>
> If I use a ThreadedIndexWriter (picked the example from lia2e, page 356)
> instead of IndexWriter, the index size got reduced by 40% compared to using
> IndexWriter.
> Index related configuration were the same for both the tests in the alg
> file.
>
> I am curious how come using a threaded index writer will have an impact on
> the index size.
>
> Appreciate your input.
>
> Thanks,
> -Jibo
>
> ---------------------------------------------------------------------
> To unsubscribe, e-mail: [hidden email]
> For additional commands, e-mail: [hidden email]
>
>

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Re: indexing multiple email addresses in one field

Matthew Hall-7
In reply to this post by Phil Whelan
And to address the stop word issue, you can override the stop word list
that it uses.

Most analyzers that use stop words, (Standard included) has an option to
pass it an arbitrary list of StopWords which will override the defaults.

You could also just roll your own (which is what you are going to end up
doing here anyhow)  When you do, just don't include stop word removal in
the processing of your token stream.

Matt

Phil Whelan wrote:

> Hi Matthew / Paul,
>
> On Thu, Jul 30, 2009 at 4:32 PM, Paul Cowan<[hidden email]> wrote:
>  
>> Matthew Hall wrote:
>>    
>>> Place a delimiter between the email addresses that doesn't get removed in
>>> your analyzer.  (preferably something you know will never be searched on)
>>>      
>> Or add them separately (rather than:
>>  doc.add(new Field("email", "[hidden email] [hidden email] [hidden email]" ...);
>> use
>>  doc.add(new Field("email", "[hidden email]");
>>  doc.add(new Field("email", "[hidden email]");
>>  doc.add(new Field("email", "[hidden email]");
>> ), using an Analyzer that overrides getPositionIncrementGap(). This inserts
>> a 'gap' between each set of Tokens for the same Field, which stops phrase
>> queries from 'crossing the boundaries' between subsequent values.
>>    
>
> I like the sound of that! I think I understand it.
> getPositionIncrementGap() returns 0 by default which keeps the "email"
> field tokens sequential. Overriding with 1, will add an effective
> blank token between the email addresses (overriding with 2 would leave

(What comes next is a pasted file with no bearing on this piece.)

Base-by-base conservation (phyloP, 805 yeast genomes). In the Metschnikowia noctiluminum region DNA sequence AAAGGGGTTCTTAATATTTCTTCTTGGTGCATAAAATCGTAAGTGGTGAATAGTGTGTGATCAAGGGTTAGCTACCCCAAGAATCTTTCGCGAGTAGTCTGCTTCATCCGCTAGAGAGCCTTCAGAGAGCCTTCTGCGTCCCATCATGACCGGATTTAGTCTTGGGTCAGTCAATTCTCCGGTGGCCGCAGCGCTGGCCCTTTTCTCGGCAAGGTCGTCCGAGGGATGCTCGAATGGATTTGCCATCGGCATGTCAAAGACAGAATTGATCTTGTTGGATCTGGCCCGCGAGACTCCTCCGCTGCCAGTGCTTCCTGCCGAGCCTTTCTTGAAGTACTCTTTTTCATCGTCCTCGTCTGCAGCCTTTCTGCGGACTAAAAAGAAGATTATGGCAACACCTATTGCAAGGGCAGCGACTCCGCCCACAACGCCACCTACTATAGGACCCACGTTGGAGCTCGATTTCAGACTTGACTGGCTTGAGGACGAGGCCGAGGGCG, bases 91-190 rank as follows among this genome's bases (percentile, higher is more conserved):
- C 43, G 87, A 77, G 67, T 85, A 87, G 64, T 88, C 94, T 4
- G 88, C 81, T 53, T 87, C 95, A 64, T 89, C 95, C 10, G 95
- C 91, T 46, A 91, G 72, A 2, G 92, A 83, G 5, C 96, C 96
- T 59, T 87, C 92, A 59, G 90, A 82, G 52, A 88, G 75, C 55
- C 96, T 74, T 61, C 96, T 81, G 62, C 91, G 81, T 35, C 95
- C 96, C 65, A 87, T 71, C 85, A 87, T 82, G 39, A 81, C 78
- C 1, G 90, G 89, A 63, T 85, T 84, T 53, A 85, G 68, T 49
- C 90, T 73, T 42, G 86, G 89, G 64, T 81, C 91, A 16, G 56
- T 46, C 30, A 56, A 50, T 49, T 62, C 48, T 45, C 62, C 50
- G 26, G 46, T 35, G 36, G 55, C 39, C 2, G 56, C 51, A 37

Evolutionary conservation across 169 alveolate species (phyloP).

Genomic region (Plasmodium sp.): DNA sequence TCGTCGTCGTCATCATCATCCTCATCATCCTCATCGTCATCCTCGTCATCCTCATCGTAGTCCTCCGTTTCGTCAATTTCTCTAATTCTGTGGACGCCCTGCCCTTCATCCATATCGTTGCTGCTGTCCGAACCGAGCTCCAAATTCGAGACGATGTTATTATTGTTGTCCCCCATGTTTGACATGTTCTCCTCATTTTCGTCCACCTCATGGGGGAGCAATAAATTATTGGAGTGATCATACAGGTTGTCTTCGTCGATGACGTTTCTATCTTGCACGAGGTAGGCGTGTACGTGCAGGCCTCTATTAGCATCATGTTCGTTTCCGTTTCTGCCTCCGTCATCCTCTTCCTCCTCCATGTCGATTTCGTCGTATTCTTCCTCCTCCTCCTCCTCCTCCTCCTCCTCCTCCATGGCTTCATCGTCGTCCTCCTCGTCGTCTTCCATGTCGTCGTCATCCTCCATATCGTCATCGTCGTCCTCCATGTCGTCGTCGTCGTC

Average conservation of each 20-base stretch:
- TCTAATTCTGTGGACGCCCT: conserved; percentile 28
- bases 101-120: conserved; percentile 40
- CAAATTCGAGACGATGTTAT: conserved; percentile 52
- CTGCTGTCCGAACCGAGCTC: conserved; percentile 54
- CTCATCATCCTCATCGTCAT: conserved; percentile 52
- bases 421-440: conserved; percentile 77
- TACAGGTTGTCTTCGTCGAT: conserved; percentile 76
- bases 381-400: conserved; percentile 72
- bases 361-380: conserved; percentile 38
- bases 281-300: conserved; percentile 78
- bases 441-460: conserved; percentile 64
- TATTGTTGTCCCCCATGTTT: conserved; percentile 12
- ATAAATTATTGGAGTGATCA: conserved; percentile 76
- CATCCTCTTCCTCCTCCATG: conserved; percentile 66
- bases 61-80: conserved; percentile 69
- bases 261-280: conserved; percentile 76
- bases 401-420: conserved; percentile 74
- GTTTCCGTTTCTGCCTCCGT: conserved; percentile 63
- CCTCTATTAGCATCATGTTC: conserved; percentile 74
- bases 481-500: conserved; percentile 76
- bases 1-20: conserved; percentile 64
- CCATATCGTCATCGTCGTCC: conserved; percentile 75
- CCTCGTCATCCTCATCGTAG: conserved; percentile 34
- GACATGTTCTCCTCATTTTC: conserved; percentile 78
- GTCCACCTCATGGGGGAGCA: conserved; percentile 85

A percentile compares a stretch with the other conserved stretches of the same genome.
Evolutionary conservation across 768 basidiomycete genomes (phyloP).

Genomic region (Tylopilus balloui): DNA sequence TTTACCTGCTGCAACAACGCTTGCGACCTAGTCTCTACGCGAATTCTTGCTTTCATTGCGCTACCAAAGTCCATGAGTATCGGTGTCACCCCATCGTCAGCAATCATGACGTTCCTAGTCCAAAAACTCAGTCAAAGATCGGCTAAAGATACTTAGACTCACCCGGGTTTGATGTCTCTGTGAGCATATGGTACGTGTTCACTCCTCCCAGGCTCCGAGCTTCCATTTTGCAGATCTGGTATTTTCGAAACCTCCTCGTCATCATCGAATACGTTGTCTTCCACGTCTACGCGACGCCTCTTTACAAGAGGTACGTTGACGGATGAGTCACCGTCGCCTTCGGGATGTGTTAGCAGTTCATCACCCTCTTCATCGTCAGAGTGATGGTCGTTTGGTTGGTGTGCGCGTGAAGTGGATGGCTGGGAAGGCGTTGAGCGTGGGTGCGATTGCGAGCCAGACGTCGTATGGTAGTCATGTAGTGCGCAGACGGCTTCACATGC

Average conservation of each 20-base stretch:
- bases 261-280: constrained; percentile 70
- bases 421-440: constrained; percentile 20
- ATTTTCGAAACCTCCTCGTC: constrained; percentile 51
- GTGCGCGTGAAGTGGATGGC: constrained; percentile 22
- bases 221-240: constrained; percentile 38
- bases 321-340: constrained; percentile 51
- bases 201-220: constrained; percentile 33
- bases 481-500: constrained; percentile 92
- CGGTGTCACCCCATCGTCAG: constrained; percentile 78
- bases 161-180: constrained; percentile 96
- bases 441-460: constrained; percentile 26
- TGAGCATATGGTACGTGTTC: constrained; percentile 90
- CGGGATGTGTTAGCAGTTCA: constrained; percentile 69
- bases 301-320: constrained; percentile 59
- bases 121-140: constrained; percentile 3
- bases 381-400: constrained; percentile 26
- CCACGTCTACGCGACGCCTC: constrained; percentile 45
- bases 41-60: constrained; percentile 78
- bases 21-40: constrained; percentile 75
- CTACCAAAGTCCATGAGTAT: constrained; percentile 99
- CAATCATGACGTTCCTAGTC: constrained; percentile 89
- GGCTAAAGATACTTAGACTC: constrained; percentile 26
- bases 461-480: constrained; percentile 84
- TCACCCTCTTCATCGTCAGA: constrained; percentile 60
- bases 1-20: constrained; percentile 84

> 2). Similar to Matthew's delimiter token, but a bit neater.
>
> So the token (with positions in brackets) would look something like this.
>
> "foo(0) bar(1) com(2) bar(4) foo(5) com(6) com(8) bar(9) foo(10)"
>
> Up until now I've only been using the WhiteSpaceAnalyzer, as I've been
> keeping quite a tight control over the fields going into the index
> (not making best use of Lucene).
>
> What Analyzer would you recommend I use for this. I'll also be
> indexing IPs, and other things, but that's pretty much the same story.
> It seems I have to use the same Analyzer for the all the fields in the
> index?
>
> I've been looking at StandardAnalyzer, but I do not want to remove
> stop words. I want to keep letters and numbers mainly, and also
> override getPositionIncrementGap? Is there anything that does these
> things already, or close to it? Overriding getPositionIncrementGap
> shouldn't be difficult though.
>
> Cheers,
> Phil
>
> ---------------------------------------------------------------------
> To unsubscribe, e-mail: [hidden email]
> For additional commands, e-mail: [hidden email]
>
>  


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Software Engineer
Mouse Genome Informatics
[hidden email]
(207) 288-6012



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Re: indexing multiple email addresses in one field

Phil Whelan
Thanks Matt. Thanks Paul. I'm up early (PST) and ready for a major
rewrite of my indexer. I think these changes are going to make a huge
difference.

Cheers,
Phil

On Fri, Jul 31, 2009 at 5:52 AM, Matthew Hall<[hidden email]> wrote:

> And to address the stop word issue, you can override the stop word list that
> it uses.
>
> Most analyzers that use stop words, (Standard included) has an option to
> pass it an arbitrary list of StopWords which will override the defaults.
>
> You could also just roll your own (which is what you are going to end up
> doing here anyhow)  When you do, just don't include stop word removal in the
> processing of your token stream.
>
> Matt
>
> Phil Whelan wrote:
>>
>> Hi Matthew / Paul,
>>
>> On Thu, Jul 30, 2009 at 4:32 PM, Paul Cowan<[hidden email]> wrote:
>>
>>>
>>> Matthew Hall wrote:
>>>
>>>>
>>>> Place a delimiter between the email addresses that doesn't get removed
>>>> in
>>>> your analyzer.  (preferably something you know will never be searched
>>>> on)
>>>>
>>>
>>> Or add them separately (rather than:
>>>  doc.add(new Field("email", "[hidden email] [hidden email] [hidden email]" ...);
>>> use
>>>  doc.add(new Field("email", "[hidden email]");
>>>  doc.add(new Field("email", "[hidden email]");
>>>  doc.add(new Field("email", "[hidden email]");
>>> ), using an Analyzer that overrides getPositionIncrementGap(). This
>>> inserts
>>> a 'gap' between each set of Tokens for the same Field, which stops phrase
>>> queries from 'crossing the boundaries' between subsequent values.
>>>
>>
>> I like the sound of that! I think I understand it.
>> getPositionIncrementGap() returns 0 by default which keeps the "email"
>> field tokens sequential. Overriding with 1, will add an effective
>> blank token between the email addresses (overriding with 2 would leave
>> 2). Similar to Matthew's delimiter token, but a bit neater.
>>
>> So the token (with positions in brackets) would look something like this.
>>